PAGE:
Check out the gallery (below) to view 7 getaways to help you escape from tech.
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  • Visit The Travaasa Hana

    This Hawaiian hotel, formally known as the Hāna-Maui, has a reputation for being a simplistic bungalow getaway. <a href="http://www.travaasa.com/hana/#/travaasa-hana-overview" target="_hplink">The Travaasa Hana</a> does not offer WiFi or television in individual suites. "The beauty of the hotel is that it has that old Polynesian feel, with no TVs or clocks in the room," a representative told <a href="http://www.technewsdaily.com/2489-digital-detox-vacations-check-your-iphone-at-the-hotel-door.html" target="_hplink">TechNewsDaily</a>.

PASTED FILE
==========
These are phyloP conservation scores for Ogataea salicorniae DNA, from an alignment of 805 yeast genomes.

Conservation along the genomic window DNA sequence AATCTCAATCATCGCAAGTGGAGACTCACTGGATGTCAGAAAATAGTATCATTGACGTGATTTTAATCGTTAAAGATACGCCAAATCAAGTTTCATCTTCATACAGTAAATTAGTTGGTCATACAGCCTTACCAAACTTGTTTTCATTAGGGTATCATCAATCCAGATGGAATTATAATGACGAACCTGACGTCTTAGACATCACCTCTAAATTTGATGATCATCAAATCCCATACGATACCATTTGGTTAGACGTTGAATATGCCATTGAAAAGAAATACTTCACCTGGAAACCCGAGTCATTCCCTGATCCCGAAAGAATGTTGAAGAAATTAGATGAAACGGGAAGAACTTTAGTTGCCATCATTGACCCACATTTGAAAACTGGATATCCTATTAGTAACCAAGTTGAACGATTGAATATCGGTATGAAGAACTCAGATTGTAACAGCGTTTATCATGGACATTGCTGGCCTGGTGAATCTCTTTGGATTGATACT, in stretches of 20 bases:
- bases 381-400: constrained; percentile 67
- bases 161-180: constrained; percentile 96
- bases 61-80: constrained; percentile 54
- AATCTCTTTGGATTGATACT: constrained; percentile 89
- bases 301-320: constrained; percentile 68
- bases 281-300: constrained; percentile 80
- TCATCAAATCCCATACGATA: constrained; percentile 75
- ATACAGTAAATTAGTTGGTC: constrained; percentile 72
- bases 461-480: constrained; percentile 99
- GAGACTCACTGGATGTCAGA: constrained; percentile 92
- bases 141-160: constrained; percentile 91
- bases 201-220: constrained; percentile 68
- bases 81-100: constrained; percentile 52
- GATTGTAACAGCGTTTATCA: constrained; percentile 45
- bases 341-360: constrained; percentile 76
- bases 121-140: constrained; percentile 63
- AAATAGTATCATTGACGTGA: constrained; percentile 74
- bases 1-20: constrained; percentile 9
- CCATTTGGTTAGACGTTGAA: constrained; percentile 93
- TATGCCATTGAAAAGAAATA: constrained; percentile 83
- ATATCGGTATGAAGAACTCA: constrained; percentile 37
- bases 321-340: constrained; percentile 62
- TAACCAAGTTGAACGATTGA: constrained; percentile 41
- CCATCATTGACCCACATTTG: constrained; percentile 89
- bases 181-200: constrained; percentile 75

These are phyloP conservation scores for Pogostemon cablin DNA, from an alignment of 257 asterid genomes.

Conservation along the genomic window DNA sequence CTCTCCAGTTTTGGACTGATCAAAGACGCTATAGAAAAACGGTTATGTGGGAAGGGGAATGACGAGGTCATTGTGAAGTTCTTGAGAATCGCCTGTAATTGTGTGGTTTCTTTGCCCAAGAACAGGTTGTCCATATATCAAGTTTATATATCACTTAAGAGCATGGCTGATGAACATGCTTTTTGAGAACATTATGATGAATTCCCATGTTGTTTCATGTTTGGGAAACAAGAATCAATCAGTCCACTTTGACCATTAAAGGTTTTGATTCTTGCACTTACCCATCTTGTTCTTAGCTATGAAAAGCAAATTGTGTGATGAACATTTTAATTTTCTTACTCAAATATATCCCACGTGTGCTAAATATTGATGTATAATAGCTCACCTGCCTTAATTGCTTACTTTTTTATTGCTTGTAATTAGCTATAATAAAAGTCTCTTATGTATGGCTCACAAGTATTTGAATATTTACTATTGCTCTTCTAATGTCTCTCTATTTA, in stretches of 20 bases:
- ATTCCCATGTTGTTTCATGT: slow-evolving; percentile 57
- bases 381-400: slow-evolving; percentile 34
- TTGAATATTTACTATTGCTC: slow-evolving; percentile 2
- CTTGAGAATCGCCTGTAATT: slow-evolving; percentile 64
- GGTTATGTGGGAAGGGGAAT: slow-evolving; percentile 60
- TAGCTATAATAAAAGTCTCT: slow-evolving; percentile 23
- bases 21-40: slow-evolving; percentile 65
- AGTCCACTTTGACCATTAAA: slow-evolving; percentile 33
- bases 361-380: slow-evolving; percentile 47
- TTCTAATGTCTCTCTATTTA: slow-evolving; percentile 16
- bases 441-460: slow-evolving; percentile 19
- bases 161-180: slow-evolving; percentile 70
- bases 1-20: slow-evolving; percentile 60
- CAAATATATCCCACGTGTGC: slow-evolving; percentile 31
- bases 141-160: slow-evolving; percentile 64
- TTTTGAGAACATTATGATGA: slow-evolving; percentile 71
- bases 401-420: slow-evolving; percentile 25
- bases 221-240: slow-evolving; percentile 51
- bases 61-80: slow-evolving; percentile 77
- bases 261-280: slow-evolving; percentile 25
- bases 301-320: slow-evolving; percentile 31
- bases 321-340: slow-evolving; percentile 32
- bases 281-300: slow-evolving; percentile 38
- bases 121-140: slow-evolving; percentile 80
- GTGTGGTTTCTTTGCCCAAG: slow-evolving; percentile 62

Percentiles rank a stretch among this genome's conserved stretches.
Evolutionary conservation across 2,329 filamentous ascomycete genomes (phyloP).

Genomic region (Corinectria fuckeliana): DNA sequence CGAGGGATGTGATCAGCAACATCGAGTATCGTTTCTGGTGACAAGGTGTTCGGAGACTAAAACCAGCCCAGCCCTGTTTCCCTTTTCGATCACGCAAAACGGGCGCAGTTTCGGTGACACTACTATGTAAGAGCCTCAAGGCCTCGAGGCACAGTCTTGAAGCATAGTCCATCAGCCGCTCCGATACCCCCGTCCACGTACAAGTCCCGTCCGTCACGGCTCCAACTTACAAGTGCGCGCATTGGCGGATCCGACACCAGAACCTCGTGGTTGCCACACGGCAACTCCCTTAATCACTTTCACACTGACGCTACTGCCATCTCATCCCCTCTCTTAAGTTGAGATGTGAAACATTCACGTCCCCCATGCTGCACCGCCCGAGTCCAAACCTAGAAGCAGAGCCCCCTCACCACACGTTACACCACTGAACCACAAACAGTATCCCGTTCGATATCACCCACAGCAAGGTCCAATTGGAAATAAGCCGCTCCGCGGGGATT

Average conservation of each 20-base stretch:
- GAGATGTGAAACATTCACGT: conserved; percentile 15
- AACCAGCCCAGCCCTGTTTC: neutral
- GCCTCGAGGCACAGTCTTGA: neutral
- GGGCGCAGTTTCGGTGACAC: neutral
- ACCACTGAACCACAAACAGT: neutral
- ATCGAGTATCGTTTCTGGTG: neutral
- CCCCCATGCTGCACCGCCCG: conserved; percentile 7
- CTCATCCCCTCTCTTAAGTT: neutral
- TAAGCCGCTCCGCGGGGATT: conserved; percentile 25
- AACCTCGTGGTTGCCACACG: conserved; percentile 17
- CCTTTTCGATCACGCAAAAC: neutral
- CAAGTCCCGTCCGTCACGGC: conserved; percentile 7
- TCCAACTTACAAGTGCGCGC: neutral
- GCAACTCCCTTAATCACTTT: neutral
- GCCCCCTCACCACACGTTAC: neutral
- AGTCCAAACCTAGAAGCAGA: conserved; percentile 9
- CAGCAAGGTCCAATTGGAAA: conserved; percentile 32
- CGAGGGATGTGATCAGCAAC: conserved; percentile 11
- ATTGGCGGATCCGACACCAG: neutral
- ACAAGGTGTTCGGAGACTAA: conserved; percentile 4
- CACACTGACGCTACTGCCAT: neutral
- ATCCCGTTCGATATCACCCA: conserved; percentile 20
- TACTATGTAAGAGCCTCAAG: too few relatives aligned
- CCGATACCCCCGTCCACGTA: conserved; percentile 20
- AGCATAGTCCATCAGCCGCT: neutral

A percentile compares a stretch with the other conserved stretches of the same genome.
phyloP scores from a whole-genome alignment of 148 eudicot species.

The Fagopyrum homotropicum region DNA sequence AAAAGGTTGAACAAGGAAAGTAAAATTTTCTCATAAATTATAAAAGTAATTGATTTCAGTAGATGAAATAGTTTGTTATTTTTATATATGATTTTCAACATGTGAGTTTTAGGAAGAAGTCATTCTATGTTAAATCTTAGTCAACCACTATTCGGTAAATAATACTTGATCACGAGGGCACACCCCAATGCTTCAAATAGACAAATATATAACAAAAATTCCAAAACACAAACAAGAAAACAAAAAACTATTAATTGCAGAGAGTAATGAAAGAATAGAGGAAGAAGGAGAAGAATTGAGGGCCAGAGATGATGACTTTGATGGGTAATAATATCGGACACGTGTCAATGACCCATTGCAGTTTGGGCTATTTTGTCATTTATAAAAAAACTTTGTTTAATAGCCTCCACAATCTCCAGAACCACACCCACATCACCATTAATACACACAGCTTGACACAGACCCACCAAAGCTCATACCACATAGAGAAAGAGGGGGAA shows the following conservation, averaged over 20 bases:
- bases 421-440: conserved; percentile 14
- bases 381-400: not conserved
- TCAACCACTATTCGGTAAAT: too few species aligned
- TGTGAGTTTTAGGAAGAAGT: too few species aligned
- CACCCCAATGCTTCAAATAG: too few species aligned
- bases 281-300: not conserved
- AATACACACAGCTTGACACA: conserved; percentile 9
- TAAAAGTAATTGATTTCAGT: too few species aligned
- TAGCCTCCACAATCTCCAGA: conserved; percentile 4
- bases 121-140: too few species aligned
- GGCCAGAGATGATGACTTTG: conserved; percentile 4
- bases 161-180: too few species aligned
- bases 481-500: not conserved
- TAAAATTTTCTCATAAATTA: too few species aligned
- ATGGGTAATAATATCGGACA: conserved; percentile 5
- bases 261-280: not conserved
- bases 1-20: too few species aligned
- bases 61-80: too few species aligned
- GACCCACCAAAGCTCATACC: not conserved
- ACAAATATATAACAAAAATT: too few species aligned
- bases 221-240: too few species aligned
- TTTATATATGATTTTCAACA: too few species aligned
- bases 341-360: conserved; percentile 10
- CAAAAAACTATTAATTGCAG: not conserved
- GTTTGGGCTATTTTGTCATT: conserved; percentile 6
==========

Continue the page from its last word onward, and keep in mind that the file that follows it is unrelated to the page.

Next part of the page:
• Try A Digital Detox

    In 2009, former techie Levi Felix found himself in the hospital because of a stomach ulcer, prompting him to give up his lifestyle and run a guesthouse in Cambodia, <a href="http://www.buzzfeed.com/reyhan/an-intervention-for-tech-addicts" target="_hplink">according to BuzzFeed</a>. Upon his return to the States, he realized American's tech infatuation had only gotten worse. To wean off the tech-obessessed, Felix began hosting "off-the-grid weekends for around a dozen paying guests at a time." <a href="http://thedigitaldetox.org/" target="_hplink">The Digital Detox Retreat</a> is held monthly and includes activities like yoga and hiking with a strict no-tech rule.

  • Head To NY's Adirondack Mountains